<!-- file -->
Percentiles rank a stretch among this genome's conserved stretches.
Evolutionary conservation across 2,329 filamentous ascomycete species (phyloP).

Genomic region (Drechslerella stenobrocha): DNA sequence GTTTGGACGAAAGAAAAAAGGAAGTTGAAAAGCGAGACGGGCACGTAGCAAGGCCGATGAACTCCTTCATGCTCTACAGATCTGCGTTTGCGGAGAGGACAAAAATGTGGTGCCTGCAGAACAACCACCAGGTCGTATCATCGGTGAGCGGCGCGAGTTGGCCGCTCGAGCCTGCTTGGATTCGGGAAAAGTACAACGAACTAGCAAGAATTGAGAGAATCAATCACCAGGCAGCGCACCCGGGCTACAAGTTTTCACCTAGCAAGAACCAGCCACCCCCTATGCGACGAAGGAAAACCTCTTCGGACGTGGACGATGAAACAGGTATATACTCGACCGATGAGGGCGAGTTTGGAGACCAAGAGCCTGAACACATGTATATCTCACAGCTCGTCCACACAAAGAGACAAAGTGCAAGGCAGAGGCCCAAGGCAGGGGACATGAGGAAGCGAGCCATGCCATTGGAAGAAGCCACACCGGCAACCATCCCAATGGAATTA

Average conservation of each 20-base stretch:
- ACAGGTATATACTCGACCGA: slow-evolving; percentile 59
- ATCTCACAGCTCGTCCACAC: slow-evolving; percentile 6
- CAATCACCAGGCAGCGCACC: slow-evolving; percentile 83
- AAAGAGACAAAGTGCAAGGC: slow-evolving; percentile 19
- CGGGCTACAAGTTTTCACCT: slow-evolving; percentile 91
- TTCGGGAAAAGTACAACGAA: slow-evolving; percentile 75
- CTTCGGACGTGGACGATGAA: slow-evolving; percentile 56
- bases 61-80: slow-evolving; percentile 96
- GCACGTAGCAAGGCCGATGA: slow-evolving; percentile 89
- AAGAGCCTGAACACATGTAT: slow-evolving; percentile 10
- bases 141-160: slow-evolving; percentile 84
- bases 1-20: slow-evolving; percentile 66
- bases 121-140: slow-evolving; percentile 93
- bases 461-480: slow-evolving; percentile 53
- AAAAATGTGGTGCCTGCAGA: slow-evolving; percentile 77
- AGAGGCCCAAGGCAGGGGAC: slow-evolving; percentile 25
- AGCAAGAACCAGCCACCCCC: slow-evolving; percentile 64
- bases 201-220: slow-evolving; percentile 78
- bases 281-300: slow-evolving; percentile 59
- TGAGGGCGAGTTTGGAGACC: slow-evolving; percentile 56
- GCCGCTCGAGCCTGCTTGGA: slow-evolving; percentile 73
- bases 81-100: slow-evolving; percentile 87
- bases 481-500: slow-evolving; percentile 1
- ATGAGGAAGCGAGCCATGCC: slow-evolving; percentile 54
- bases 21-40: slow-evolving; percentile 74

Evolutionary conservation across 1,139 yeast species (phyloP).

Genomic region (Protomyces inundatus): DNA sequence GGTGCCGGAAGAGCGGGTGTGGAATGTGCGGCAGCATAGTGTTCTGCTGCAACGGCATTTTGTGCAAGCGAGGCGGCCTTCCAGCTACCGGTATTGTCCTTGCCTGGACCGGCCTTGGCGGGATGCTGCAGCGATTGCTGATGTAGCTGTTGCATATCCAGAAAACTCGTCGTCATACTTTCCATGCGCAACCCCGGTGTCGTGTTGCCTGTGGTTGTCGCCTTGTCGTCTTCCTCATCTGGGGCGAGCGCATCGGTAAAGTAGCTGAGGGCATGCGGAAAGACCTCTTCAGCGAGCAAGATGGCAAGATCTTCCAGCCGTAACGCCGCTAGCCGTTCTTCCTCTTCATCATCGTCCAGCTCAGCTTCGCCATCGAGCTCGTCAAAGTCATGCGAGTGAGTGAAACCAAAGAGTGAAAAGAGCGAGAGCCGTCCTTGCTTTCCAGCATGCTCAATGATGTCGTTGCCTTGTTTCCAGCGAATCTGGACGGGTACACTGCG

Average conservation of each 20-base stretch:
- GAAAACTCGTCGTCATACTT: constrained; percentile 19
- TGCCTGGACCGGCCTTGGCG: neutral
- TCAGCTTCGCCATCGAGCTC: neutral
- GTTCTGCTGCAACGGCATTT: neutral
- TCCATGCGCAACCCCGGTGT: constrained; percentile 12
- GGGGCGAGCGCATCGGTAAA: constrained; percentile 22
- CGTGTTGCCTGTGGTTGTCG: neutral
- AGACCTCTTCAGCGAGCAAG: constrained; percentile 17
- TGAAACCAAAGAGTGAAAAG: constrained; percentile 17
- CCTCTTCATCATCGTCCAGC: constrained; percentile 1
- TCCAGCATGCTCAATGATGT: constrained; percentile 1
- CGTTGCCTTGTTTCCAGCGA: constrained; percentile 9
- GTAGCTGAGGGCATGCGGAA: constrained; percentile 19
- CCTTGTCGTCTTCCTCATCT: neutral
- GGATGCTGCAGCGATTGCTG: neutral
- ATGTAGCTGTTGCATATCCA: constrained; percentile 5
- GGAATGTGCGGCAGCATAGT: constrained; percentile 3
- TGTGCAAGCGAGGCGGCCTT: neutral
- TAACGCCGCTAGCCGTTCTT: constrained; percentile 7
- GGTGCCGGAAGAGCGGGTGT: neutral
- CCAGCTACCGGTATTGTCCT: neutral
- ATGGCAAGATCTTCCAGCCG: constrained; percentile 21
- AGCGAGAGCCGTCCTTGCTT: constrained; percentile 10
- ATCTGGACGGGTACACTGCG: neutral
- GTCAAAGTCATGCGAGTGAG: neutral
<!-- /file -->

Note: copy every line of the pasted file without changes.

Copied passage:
Percentiles rank a stretch among this genome's conserved stretches.
Evolutionary conservation across 2,329 filamentous ascomycete species (phyloP).

Genomic region (Drechslerella stenobrocha): DNA sequence GTTTGGACGAAAGAAAAAAGGAAGTTGAAAAGCGAGACGGGCACGTAGCAAGGCCGATGAACTCCTTCATGCTCTACAGATCTGCGTTTGCGGAGAGGACAAAAATGTGGTGCCTGCAGAACAACCACCAGGTCGTATCATCGGTGAGCGGCGCGAGTTGGCCGCTCGAGCCTGCTTGGATTCGGGAAAAGTACAACGAACTAGCAAGAATTGAGAGAATCAATCACCAGGCAGCGCACCCGGGCTACAAGTTTTCACCTAGCAAGAACCAGCCACCCCCTATGCGACGAAGGAAAACCTCTTCGGACGTGGACGATGAAACAGGTATATACTCGACCGATGAGGGCGAGTTTGGAGACCAAGAGCCTGAACACATGTATATCTCACAGCTCGTCCACACAAAGAGACAAAGTGCAAGGCAGAGGCCCAAGGCAGGGGACATGAGGAAGCGAGCCATGCCATTGGAAGAAGCCACACCGGCAACCATCCCAATGGAATTA

Average conservation of each 20-base stretch:
- ACAGGTATATACTCGACCGA: slow-evolving; percentile 59
- ATCTCACAGCTCGTCCACAC: slow-evolving; percentile 6
- CAATCACCAGGCAGCGCACC: slow-evolving; percentile 83
- AAAGAGACAAAGTGCAAGGC: slow-evolving; percentile 19
- CGGGCTACAAGTTTTCACCT: slow-evolving; percentile 91
- TTCGGGAAAAGTACAACGAA: slow-evolving; percentile 75
- CTTCGGACGTGGACGATGAA: slow-evolving; percentile 56
- bases 61-80: slow-evolving; percentile 96
- GCACGTAGCAAGGCCGATGA: slow-evolving; percentile 89
- AAGAGCCTGAACACATGTAT: slow-evolving; percentile 10
- bases 141-160: slow-evolving; percentile 84
- bases 1-20: slow-evolving; percentile 66
- bases 121-140: slow-evolving; percentile 93
- bases 461-480: slow-evolving; percentile 53
- AAAAATGTGGTGCCTGCAGA: slow-evolving; percentile 77
- AGAGGCCCAAGGCAGGGGAC: slow-evolving; percentile 25
- AGCAAGAACCAGCCACCCCC: slow-evolving; percentile 64
- bases 201-220: slow-evolving; percentile 78
- bases 281-300: slow-evolving; percentile 59
- TGAGGGCGAGTTTGGAGACC: slow-evolving; percentile 56
- GCCGCTCGAGCCTGCTTGGA: slow-evolving; percentile 73
- bases 81-100: slow-evolving; percentile 87
- bases 481-500: slow-evolving; percentile 1
- ATGAGGAAGCGAGCCATGCC: slow-evolving; percentile 54
- bases 21-40: slow-evolving; percentile 74

Evolutionary conservation across 1,139 yeast species (phyloP).

Genomic region (Protomyces inundatus): DNA sequence GGTGCCGGAAGAGCGGGTGTGGAATGTGCGGCAGCATAGTGTTCTGCTGCAACGGCATTTTGTGCAAGCGAGGCGGCCTTCCAGCTACCGGTATTGTCCTTGCCTGGACCGGCCTTGGCGGGATGCTGCAGCGATTGCTGATGTAGCTGTTGCATATCCAGAAAACTCGTCGTCATACTTTCCATGCGCAACCCCGGTGTCGTGTTGCCTGTGGTTGTCGCCTTGTCGTCTTCCTCATCTGGGGCGAGCGCATCGGTAAAGTAGCTGAGGGCATGCGGAAAGACCTCTTCAGCGAGCAAGATGGCAAGATCTTCCAGCCGTAACGCCGCTAGCCGTTCTTCCTCTTCATCATCGTCCAGCTCAGCTTCGCCATCGAGCTCGTCAAAGTCATGCGAGTGAGTGAAACCAAAGAGTGAAAAGAGCGAGAGCCGTCCTTGCTTTCCAGCATGCTCAATGATGTCGTTGCCTTGTTTCCAGCGAATCTGGACGGGTACACTGCG

Average conservation of each 20-base stretch:
- GAAAACTCGTCGTCATACTT: constrained; percentile 19
- TGCCTGGACCGGCCTTGGCG: neutral
- TCAGCTTCGCCATCGAGCTC: neutral
- GTTCTGCTGCAACGGCATTT: neutral
- TCCATGCGCAACCCCGGTGT: constrained; percentile 12
- GGGGCGAGCGCATCGGTAAA: constrained; percentile 22
- CGTGTTGCCTGTGGTTGTCG: neutral
- AGACCTCTTCAGCGAGCAAG: constrained; percentile 17
- TGAAACCAAAGAGTGAAAAG: constrained; percentile 17
- CCTCTTCATCATCGTCCAGC: constrained; percentile 1
- TCCAGCATGCTCAATGATGT: constrained; percentile 1
- CGTTGCCTTGTTTCCAGCGA: constrained; percentile 9
- GTAGCTGAGGGCATGCGGAA: constrained; percentile 19
- CCTTGTCGTCTTCCTCATCT: neutral
- GGATGCTGCAGCGATTGCTG: neutral
- ATGTAGCTGTTGCATATCCA: constrained; percentile 5
- GGAATGTGCGGCAGCATAGT: constrained; percentile 3
- TGTGCAAGCGAGGCGGCCTT: neutral
- TAACGCCGCTAGCCGTTCTT: constrained; percentile 7
- GGTGCCGGAAGAGCGGGTGT: neutral
- CCAGCTACCGGTATTGTCCT: neutral
- ATGGCAAGATCTTCCAGCCG: constrained; percentile 21
- AGCGAGAGCCGTCCTTGCTT: constrained; percentile 10
- ATCTGGACGGGTACACTGCG: neutral
- GTCAAAGTCATGCGAGTGAG: neutral